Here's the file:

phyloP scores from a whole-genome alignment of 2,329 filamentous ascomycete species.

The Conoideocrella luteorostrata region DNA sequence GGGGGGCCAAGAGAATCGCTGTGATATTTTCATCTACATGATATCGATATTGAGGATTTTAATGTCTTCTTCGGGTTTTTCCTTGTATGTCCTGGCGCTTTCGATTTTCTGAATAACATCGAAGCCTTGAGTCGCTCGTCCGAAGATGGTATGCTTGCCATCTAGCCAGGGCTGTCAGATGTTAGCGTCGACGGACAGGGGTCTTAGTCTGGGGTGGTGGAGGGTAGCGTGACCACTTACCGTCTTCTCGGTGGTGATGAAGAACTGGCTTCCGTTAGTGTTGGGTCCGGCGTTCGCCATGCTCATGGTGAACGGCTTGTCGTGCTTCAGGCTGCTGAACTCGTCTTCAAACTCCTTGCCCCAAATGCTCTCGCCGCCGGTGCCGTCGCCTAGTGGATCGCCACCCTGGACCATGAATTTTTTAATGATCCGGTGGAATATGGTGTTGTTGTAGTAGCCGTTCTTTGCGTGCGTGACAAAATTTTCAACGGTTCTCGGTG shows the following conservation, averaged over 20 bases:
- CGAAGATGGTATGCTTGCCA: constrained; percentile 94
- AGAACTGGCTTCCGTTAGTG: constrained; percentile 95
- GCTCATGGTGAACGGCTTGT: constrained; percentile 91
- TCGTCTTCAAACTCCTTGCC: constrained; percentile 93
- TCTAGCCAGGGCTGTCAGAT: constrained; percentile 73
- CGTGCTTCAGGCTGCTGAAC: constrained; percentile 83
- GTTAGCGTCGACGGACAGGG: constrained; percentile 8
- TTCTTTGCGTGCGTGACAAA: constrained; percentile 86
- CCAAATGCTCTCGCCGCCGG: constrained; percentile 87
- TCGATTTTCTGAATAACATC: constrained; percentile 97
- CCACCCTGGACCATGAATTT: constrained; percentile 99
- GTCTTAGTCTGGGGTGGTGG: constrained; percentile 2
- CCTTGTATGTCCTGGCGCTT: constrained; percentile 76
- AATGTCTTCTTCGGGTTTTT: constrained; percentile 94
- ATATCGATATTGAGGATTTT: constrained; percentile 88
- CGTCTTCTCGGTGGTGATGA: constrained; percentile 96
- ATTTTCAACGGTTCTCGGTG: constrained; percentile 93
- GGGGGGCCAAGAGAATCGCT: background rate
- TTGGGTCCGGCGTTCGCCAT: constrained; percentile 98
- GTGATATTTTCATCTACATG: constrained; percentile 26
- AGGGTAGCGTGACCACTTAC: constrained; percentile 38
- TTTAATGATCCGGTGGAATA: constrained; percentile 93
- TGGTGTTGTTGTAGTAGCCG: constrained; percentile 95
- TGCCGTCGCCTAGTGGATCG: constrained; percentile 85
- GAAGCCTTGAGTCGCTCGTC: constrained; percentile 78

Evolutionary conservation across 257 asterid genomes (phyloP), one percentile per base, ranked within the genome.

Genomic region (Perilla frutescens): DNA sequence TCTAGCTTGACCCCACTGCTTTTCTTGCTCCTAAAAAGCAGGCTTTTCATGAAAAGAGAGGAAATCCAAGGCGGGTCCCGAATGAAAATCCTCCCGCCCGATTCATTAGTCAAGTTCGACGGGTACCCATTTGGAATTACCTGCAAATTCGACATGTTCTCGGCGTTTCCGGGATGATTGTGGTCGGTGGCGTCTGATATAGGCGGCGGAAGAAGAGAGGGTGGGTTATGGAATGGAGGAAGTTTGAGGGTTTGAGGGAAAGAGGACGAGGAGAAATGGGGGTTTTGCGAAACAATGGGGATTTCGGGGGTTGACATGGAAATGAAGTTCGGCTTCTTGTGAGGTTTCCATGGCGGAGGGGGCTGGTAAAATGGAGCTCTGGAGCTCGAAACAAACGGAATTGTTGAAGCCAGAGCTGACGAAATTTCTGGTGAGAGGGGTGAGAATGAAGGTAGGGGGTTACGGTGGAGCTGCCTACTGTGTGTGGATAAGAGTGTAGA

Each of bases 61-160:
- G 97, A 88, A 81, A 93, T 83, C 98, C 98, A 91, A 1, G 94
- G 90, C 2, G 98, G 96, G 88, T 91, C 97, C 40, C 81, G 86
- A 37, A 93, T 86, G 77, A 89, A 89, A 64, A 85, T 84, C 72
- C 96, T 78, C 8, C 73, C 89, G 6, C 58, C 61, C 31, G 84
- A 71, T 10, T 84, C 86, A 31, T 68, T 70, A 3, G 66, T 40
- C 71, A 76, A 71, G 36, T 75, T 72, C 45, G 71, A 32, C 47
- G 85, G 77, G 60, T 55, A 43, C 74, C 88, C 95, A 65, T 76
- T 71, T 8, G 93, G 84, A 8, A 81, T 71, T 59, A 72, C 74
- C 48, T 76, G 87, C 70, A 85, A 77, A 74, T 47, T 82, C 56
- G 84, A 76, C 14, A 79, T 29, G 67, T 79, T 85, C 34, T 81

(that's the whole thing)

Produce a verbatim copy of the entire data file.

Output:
phyloP scores from a whole-genome alignment of 2,329 filamentous ascomycete species.

The Conoideocrella luteorostrata region DNA sequence GGGGGGCCAAGAGAATCGCTGTGATATTTTCATCTACATGATATCGATATTGAGGATTTTAATGTCTTCTTCGGGTTTTTCCTTGTATGTCCTGGCGCTTTCGATTTTCTGAATAACATCGAAGCCTTGAGTCGCTCGTCCGAAGATGGTATGCTTGCCATCTAGCCAGGGCTGTCAGATGTTAGCGTCGACGGACAGGGGTCTTAGTCTGGGGTGGTGGAGGGTAGCGTGACCACTTACCGTCTTCTCGGTGGTGATGAAGAACTGGCTTCCGTTAGTGTTGGGTCCGGCGTTCGCCATGCTCATGGTGAACGGCTTGTCGTGCTTCAGGCTGCTGAACTCGTCTTCAAACTCCTTGCCCCAAATGCTCTCGCCGCCGGTGCCGTCGCCTAGTGGATCGCCACCCTGGACCATGAATTTTTTAATGATCCGGTGGAATATGGTGTTGTTGTAGTAGCCGTTCTTTGCGTGCGTGACAAAATTTTCAACGGTTCTCGGTG shows the following conservation, averaged over 20 bases:
- CGAAGATGGTATGCTTGCCA: constrained; percentile 94
- AGAACTGGCTTCCGTTAGTG: constrained; percentile 95
- GCTCATGGTGAACGGCTTGT: constrained; percentile 91
- TCGTCTTCAAACTCCTTGCC: constrained; percentile 93
- TCTAGCCAGGGCTGTCAGAT: constrained; percentile 73
- CGTGCTTCAGGCTGCTGAAC: constrained; percentile 83
- GTTAGCGTCGACGGACAGGG: constrained; percentile 8
- TTCTTTGCGTGCGTGACAAA: constrained; percentile 86
- CCAAATGCTCTCGCCGCCGG: constrained; percentile 87
- TCGATTTTCTGAATAACATC: constrained; percentile 97
- CCACCCTGGACCATGAATTT: constrained; percentile 99
- GTCTTAGTCTGGGGTGGTGG: constrained; percentile 2
- CCTTGTATGTCCTGGCGCTT: constrained; percentile 76
- AATGTCTTCTTCGGGTTTTT: constrained; percentile 94
- ATATCGATATTGAGGATTTT: constrained; percentile 88
- CGTCTTCTCGGTGGTGATGA: constrained; percentile 96
- ATTTTCAACGGTTCTCGGTG: constrained; percentile 93
- GGGGGGCCAAGAGAATCGCT: background rate
- TTGGGTCCGGCGTTCGCCAT: constrained; percentile 98
- GTGATATTTTCATCTACATG: constrained; percentile 26
- AGGGTAGCGTGACCACTTAC: constrained; percentile 38
- TTTAATGATCCGGTGGAATA: constrained; percentile 93
- TGGTGTTGTTGTAGTAGCCG: constrained; percentile 95
- TGCCGTCGCCTAGTGGATCG: constrained; percentile 85
- GAAGCCTTGAGTCGCTCGTC: constrained; percentile 78

Evolutionary conservation across 257 asterid genomes (phyloP), one percentile per base, ranked within the genome.

Genomic region (Perilla frutescens): DNA sequence TCTAGCTTGACCCCACTGCTTTTCTTGCTCCTAAAAAGCAGGCTTTTCATGAAAAGAGAGGAAATCCAAGGCGGGTCCCGAATGAAAATCCTCCCGCCCGATTCATTAGTCAAGTTCGACGGGTACCCATTTGGAATTACCTGCAAATTCGACATGTTCTCGGCGTTTCCGGGATGATTGTGGTCGGTGGCGTCTGATATAGGCGGCGGAAGAAGAGAGGGTGGGTTATGGAATGGAGGAAGTTTGAGGGTTTGAGGGAAAGAGGACGAGGAGAAATGGGGGTTTTGCGAAACAATGGGGATTTCGGGGGTTGACATGGAAATGAAGTTCGGCTTCTTGTGAGGTTTCCATGGCGGAGGGGGCTGGTAAAATGGAGCTCTGGAGCTCGAAACAAACGGAATTGTTGAAGCCAGAGCTGACGAAATTTCTGGTGAGAGGGGTGAGAATGAAGGTAGGGGGTTACGGTGGAGCTGCCTACTGTGTGTGGATAAGAGTGTAGA

Each of bases 61-160:
- G 97, A 88, A 81, A 93, T 83, C 98, C 98, A 91, A 1, G 94
- G 90, C 2, G 98, G 96, G 88, T 91, C 97, C 40, C 81, G 86
- A 37, A 93, T 86, G 77, A 89, A 89, A 64, A 85, T 84, C 72
- C 96, T 78, C 8, C 73, C 89, G 6, C 58, C 61, C 31, G 84
- A 71, T 10, T 84, C 86, A 31, T 68, T 70, A 3, G 66, T 40
- C 71, A 76, A 71, G 36, T 75, T 72, C 45, G 71, A 32, C 47
- G 85, G 77, G 60, T 55, A 43, C 74, C 88, C 95, A 65, T 76
- T 71, T 8, G 93, G 84, A 8, A 81, T 71, T 59, A 72, C 74
- C 48, T 76, G 87, C 70, A 85, A 77, A 74, T 47, T 82, C 56
- G 84, A 76, C 14, A 79, T 29, G 67, T 79, T 85, C 34, T 81